Human Mutation 05/2011; · 5.21 Impact Factor
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    ABSTRACT: PMM2-CDG is an autosomal recessive disorder and the most frequent form of congenital disorder of N-glycosylation, with more than 100 mutations identified to date. Sixty-six patients from 58 unrelated families were diagnosed as PMM2-CDG (CDG-Ia) based on clinical signs or because of a previous affected sibling. They all presented a type 1 serum transferrin isoform pattern, and, in most cases, the disease was confirmed by determining PMM2 activity in fibroblasts and/or lymphocytes. Residual PMM2 activity in fibroblasts ranged from not detectable to 60% of the mean controls. DNA and RNA were isolated from fresh blood or fibroblasts from patients to perform molecular studies of the PMM2 gene, resulting in the identification of 30 different mutations, four of them newly reported here (p.Y102C, p.T118S, p.P184T, and p.D209G). From these 30 mutations, 15 have only been identified among Iberian PMM2-CDG patients. As in other Caucasian populations, p.R141H was the most frequent mutation (24 alleles, prevalence 20.6%), but less than in other European series in which this mutation represents 35-43% of the disease alleles. The next frequent mutations were p.D65Y (12 alleles, prevalence 10.3%) and p.T237M (9 alleles, prevalence 7.6%), while p.F119L and p.E139K, the most frequent changes in Scandinavian and French populations, respectively, were not found in our patients. The most common genotype was [p.R141H] + [p.T237M], and four homozygous patients for p.Y64C, p.D65Y, p.P113L, and p.T237M were detected. The broad mutational spectrum and the diversity of phenotypes found in the Iberian populations hamper genotype-phenotype correlation.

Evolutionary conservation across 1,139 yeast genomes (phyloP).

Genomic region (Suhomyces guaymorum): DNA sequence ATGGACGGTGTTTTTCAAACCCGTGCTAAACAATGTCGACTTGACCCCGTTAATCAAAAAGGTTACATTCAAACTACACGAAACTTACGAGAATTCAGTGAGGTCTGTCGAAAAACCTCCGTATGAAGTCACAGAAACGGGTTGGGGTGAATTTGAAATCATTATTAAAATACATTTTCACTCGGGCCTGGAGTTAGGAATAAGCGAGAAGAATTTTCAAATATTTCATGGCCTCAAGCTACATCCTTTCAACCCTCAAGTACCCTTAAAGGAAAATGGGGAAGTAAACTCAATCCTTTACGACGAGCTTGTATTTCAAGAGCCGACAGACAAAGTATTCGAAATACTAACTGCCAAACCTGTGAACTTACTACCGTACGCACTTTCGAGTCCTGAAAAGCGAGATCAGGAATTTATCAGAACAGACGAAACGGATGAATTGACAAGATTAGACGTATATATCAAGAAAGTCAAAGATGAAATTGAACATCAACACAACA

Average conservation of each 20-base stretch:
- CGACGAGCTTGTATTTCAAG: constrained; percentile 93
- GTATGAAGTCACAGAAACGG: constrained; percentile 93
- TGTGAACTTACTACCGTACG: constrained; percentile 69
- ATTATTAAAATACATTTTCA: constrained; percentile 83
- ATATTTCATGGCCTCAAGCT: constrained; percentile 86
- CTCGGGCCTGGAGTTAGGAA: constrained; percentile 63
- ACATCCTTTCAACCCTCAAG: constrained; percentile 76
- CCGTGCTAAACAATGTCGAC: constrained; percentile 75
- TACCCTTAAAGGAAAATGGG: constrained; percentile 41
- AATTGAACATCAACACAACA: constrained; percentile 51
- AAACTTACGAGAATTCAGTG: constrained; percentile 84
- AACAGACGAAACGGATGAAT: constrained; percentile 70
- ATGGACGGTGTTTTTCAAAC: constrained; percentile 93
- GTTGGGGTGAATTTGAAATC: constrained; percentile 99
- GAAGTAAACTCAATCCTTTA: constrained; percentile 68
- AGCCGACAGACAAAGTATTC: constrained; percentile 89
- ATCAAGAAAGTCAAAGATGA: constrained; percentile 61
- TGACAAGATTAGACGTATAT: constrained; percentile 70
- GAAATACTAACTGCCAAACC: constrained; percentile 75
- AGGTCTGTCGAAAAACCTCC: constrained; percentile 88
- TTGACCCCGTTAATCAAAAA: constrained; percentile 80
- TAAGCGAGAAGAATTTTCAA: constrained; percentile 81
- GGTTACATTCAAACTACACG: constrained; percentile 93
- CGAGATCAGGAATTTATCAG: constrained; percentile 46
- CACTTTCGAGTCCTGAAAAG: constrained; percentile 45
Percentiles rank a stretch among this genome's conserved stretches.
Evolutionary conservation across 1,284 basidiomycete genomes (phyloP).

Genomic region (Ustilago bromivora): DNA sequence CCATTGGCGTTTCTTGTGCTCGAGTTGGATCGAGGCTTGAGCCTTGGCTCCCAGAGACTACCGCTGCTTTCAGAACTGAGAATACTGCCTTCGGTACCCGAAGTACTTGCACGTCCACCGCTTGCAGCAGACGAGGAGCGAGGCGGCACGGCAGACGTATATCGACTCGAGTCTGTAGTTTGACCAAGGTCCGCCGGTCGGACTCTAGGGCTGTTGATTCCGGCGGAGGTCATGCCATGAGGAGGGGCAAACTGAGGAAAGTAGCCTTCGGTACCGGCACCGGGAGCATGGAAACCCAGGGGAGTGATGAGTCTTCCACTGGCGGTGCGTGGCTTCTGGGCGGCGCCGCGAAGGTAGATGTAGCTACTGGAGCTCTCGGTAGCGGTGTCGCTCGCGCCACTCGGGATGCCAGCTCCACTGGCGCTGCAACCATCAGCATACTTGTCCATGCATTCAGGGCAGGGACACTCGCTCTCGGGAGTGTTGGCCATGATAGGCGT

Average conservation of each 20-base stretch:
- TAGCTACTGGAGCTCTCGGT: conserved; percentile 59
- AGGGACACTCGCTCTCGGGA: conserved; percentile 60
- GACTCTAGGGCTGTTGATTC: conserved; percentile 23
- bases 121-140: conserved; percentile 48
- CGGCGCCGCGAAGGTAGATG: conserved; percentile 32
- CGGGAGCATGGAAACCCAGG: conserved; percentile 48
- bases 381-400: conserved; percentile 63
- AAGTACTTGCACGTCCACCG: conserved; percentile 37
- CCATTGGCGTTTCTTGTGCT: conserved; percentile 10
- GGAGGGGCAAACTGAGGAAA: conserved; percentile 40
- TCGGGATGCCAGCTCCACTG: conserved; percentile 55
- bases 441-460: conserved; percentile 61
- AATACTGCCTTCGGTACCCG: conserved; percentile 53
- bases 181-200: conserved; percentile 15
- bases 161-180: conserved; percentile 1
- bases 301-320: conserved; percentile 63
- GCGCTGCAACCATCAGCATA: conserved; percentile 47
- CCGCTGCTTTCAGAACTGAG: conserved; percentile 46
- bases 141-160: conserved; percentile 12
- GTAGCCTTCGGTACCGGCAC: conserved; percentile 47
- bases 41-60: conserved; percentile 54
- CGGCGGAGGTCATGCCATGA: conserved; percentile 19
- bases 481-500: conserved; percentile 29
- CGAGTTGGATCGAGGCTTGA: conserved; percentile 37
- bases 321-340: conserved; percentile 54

JIMD reports. 01/2011; 1:117-23.
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    ABSTRACT: ATP:cob(I)alamin adenosyltransferase (ATR, E.C.2.5.1.17) converts reduced cob(I)alamin to the adenosylcobalamin cofactor. Mutations in the MMAB gene encoding ATR are responsible for the cblB type methylmalonic aciduria. Here we report the functional analysis of five cblB mutations to determine the underlying molecular basis of the dysfunction. The transcriptional profile along with minigenes analysis revealed that c.584G>A, c.349-1G>C, and c.290G>A affect the splicing process. Wild-type ATR and the p.I96T (c.287T>C) and p.R191W (c.571C>T) mutant proteins were expressed in a prokaryote and a eukaryotic expression systems. The p.I96T protein was enzymatically active with a K(M) for ATP and K(D) for cob(I)alamin similar to wild-type enzyme, but exhibited a 40% reduction in specific activity. Both p.I96T and p.R191W mutant proteins are less stable than the wild-type protein, with increased stability when expressed under permissive folding conditions. Analysis of the oligomeric state of both mutants showed a structural defect for p.I96T and also a significant impact on the amount of recovered mutant protein that was more pronounced for p.R191W that, along with the structural analysis, suggest they might be misfolded. These results could serve as a basis for the implementation of pharmacological therapies aimed at increasing the residual activity of this type of mutations.
    Human Mutation 09/2010; 31(9):1033-42. · 5.21 Impact Factor